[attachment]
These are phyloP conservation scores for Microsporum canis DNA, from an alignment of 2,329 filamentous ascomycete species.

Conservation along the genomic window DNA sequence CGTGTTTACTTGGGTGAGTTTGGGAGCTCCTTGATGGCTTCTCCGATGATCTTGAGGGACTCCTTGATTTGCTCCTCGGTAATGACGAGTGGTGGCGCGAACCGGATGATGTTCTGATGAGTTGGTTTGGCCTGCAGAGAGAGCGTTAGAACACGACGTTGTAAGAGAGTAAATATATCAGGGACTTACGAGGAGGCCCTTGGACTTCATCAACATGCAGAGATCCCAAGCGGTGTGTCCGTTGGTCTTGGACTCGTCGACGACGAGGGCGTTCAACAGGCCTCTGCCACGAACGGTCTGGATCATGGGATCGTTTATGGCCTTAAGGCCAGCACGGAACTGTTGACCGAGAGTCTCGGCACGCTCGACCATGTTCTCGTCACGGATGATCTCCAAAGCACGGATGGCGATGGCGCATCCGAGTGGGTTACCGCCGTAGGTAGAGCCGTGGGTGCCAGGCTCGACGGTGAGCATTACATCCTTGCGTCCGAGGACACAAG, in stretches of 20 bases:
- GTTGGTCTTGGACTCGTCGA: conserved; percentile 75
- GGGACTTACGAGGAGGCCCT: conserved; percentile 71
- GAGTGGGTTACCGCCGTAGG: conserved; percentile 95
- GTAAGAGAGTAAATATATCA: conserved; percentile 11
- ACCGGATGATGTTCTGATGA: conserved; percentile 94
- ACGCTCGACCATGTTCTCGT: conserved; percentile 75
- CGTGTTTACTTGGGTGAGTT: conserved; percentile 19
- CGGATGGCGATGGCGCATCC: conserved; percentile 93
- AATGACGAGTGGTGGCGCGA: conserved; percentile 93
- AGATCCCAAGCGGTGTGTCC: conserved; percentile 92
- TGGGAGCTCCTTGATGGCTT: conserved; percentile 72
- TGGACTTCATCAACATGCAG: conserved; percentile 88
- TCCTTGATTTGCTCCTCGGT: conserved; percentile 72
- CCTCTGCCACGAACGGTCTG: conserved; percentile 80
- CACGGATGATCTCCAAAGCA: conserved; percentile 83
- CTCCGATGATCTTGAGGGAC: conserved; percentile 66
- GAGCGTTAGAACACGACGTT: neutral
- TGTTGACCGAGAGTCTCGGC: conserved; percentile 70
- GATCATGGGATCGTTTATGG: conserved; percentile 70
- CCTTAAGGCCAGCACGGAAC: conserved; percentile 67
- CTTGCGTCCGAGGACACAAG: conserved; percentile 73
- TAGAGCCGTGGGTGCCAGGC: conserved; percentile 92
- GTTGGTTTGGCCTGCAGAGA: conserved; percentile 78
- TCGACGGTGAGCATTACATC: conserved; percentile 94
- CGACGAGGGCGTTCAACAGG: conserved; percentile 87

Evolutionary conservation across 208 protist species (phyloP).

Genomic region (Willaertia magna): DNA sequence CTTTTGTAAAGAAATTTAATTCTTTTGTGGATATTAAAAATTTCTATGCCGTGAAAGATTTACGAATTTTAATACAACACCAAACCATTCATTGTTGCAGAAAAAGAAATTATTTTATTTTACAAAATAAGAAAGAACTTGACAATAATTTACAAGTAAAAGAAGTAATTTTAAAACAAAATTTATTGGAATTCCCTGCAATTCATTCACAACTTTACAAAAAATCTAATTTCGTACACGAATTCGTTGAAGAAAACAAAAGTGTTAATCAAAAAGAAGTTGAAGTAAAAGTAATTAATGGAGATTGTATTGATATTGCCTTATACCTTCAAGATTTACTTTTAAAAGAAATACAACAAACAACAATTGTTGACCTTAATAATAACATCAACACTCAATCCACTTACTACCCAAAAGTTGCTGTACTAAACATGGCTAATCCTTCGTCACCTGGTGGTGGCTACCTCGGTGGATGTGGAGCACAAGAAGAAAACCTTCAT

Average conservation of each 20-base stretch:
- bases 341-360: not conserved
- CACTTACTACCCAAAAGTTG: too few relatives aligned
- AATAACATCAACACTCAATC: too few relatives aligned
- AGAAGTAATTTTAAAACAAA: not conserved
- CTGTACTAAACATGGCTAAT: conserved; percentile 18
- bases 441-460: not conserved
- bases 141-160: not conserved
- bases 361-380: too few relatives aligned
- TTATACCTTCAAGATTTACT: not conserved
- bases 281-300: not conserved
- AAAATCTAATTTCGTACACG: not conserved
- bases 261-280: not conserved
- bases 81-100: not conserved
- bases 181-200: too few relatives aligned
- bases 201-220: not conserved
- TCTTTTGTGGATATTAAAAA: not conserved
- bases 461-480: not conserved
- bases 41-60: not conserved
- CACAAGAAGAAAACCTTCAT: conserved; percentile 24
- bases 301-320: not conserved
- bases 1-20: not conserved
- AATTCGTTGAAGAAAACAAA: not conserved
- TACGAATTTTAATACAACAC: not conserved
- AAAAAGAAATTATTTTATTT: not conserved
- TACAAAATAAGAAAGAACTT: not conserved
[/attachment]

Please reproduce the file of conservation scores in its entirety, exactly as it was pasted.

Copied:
These are phyloP conservation scores for Microsporum canis DNA, from an alignment of 2,329 filamentous ascomycete species.

Conservation along the genomic window DNA sequence CGTGTTTACTTGGGTGAGTTTGGGAGCTCCTTGATGGCTTCTCCGATGATCTTGAGGGACTCCTTGATTTGCTCCTCGGTAATGACGAGTGGTGGCGCGAACCGGATGATGTTCTGATGAGTTGGTTTGGCCTGCAGAGAGAGCGTTAGAACACGACGTTGTAAGAGAGTAAATATATCAGGGACTTACGAGGAGGCCCTTGGACTTCATCAACATGCAGAGATCCCAAGCGGTGTGTCCGTTGGTCTTGGACTCGTCGACGACGAGGGCGTTCAACAGGCCTCTGCCACGAACGGTCTGGATCATGGGATCGTTTATGGCCTTAAGGCCAGCACGGAACTGTTGACCGAGAGTCTCGGCACGCTCGACCATGTTCTCGTCACGGATGATCTCCAAAGCACGGATGGCGATGGCGCATCCGAGTGGGTTACCGCCGTAGGTAGAGCCGTGGGTGCCAGGCTCGACGGTGAGCATTACATCCTTGCGTCCGAGGACACAAG, in stretches of 20 bases:
- GTTGGTCTTGGACTCGTCGA: conserved; percentile 75
- GGGACTTACGAGGAGGCCCT: conserved; percentile 71
- GAGTGGGTTACCGCCGTAGG: conserved; percentile 95
- GTAAGAGAGTAAATATATCA: conserved; percentile 11
- ACCGGATGATGTTCTGATGA: conserved; percentile 94
- ACGCTCGACCATGTTCTCGT: conserved; percentile 75
- CGTGTTTACTTGGGTGAGTT: conserved; percentile 19
- CGGATGGCGATGGCGCATCC: conserved; percentile 93
- AATGACGAGTGGTGGCGCGA: conserved; percentile 93
- AGATCCCAAGCGGTGTGTCC: conserved; percentile 92
- TGGGAGCTCCTTGATGGCTT: conserved; percentile 72
- TGGACTTCATCAACATGCAG: conserved; percentile 88
- TCCTTGATTTGCTCCTCGGT: conserved; percentile 72
- CCTCTGCCACGAACGGTCTG: conserved; percentile 80
- CACGGATGATCTCCAAAGCA: conserved; percentile 83
- CTCCGATGATCTTGAGGGAC: conserved; percentile 66
- GAGCGTTAGAACACGACGTT: neutral
- TGTTGACCGAGAGTCTCGGC: conserved; percentile 70
- GATCATGGGATCGTTTATGG: conserved; percentile 70
- CCTTAAGGCCAGCACGGAAC: conserved; percentile 67
- CTTGCGTCCGAGGACACAAG: conserved; percentile 73
- TAGAGCCGTGGGTGCCAGGC: conserved; percentile 92
- GTTGGTTTGGCCTGCAGAGA: conserved; percentile 78
- TCGACGGTGAGCATTACATC: conserved; percentile 94
- CGACGAGGGCGTTCAACAGG: conserved; percentile 87

Evolutionary conservation across 208 protist species (phyloP).

Genomic region (Willaertia magna): DNA sequence CTTTTGTAAAGAAATTTAATTCTTTTGTGGATATTAAAAATTTCTATGCCGTGAAAGATTTACGAATTTTAATACAACACCAAACCATTCATTGTTGCAGAAAAAGAAATTATTTTATTTTACAAAATAAGAAAGAACTTGACAATAATTTACAAGTAAAAGAAGTAATTTTAAAACAAAATTTATTGGAATTCCCTGCAATTCATTCACAACTTTACAAAAAATCTAATTTCGTACACGAATTCGTTGAAGAAAACAAAAGTGTTAATCAAAAAGAAGTTGAAGTAAAAGTAATTAATGGAGATTGTATTGATATTGCCTTATACCTTCAAGATTTACTTTTAAAAGAAATACAACAAACAACAATTGTTGACCTTAATAATAACATCAACACTCAATCCACTTACTACCCAAAAGTTGCTGTACTAAACATGGCTAATCCTTCGTCACCTGGTGGTGGCTACCTCGGTGGATGTGGAGCACAAGAAGAAAACCTTCAT

Average conservation of each 20-base stretch:
- bases 341-360: not conserved
- CACTTACTACCCAAAAGTTG: too few relatives aligned
- AATAACATCAACACTCAATC: too few relatives aligned
- AGAAGTAATTTTAAAACAAA: not conserved
- CTGTACTAAACATGGCTAAT: conserved; percentile 18
- bases 441-460: not conserved
- bases 141-160: not conserved
- bases 361-380: too few relatives aligned
- TTATACCTTCAAGATTTACT: not conserved
- bases 281-300: not conserved
- AAAATCTAATTTCGTACACG: not conserved
- bases 261-280: not conserved
- bases 81-100: not conserved
- bases 181-200: too few relatives aligned
- bases 201-220: not conserved
- TCTTTTGTGGATATTAAAAA: not conserved
- bases 461-480: not conserved
- bases 41-60: not conserved
- CACAAGAAGAAAACCTTCAT: conserved; percentile 24
- bases 301-320: not conserved
- bases 1-20: not conserved
- AATTCGTTGAAGAAAACAAA: not conserved
- TACGAATTTTAATACAACAC: not conserved
- AAAAAGAAATTATTTTATTT: not conserved
- TACAAAATAAGAAAGAACTT: not conserved